The threat of future terrorist attacks has sped the proliferation of random, suspicionless searches and seizures, such as those now made of New York City subway riders. Courts assess the legality of such searches with an inherently flawed balancing test developed to assess searches and seizures made without "probable cause." Although scholars and Justices alike have decried the resort to balancing individual interests against the government's need to search, no alternative framework has been proposed. This Article proposes a more principled, objective inquiry for determining when suspicionless searches can be made. To eliminate the need for balancing, this Article advances two propositions to remedy fundamental problems pervading Fourth Amendment jurisprudence. The first proposition is that the Amendment's protection should not vary according to "expectations of privacy" determined by judges. The generally unquestioned premise that the Fourth Amendment protects an ill-defined "right to privacy" should yield to the recognition that the Amendment protects abstract privacy by protecting concrete property. The second proposition is that the general requirement of probable cause for searches and seizures must always be enforced according to the term's specific meaning. Although use the term loosely in other contexts, inadvertently creating conditions that permit general searches and seizures of the sort the Framers meant to stop. This Article concludes by applying these propositions to advance a principled framework for evaluating the constitutionality of suspicionless searches.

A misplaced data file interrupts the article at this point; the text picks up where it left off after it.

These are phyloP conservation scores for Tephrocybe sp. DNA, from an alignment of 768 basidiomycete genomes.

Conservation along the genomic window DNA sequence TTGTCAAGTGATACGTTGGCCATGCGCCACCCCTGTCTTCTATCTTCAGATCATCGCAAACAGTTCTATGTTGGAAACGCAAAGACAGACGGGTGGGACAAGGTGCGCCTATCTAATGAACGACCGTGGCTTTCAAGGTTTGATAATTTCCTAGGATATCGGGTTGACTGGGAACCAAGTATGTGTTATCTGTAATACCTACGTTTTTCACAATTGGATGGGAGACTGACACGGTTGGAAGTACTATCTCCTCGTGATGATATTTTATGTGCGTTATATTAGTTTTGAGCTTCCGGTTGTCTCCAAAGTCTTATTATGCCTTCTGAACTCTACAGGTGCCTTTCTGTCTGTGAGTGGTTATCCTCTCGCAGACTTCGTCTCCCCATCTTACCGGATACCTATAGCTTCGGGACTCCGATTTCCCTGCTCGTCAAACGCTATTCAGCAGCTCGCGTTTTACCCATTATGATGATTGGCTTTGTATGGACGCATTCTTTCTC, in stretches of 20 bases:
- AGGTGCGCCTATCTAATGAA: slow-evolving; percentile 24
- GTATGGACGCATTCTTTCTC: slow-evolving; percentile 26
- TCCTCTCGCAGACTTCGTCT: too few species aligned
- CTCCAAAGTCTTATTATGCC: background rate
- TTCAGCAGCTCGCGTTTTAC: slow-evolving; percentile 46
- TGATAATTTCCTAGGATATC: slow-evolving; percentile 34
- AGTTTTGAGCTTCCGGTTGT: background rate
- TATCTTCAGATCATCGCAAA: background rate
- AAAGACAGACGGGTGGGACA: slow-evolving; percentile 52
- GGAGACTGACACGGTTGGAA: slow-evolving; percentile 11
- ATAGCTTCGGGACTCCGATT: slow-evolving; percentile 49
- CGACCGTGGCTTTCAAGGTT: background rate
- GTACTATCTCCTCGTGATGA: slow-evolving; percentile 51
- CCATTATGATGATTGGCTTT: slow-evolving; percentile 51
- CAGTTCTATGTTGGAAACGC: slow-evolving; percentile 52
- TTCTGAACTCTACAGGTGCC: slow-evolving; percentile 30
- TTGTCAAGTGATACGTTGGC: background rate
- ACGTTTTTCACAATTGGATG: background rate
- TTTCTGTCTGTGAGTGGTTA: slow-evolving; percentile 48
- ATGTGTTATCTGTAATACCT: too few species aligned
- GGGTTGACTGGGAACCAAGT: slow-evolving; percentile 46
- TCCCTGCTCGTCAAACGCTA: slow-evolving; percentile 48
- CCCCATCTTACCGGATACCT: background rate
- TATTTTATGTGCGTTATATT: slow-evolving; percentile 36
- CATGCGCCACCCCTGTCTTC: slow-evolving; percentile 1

Ricardo J. Bascuas, Fourth Amendment Lessons from the Highway and the Subway: A Principled Approach to Suspicionless Searches, 38 Rutgers L.J. 719 (2007).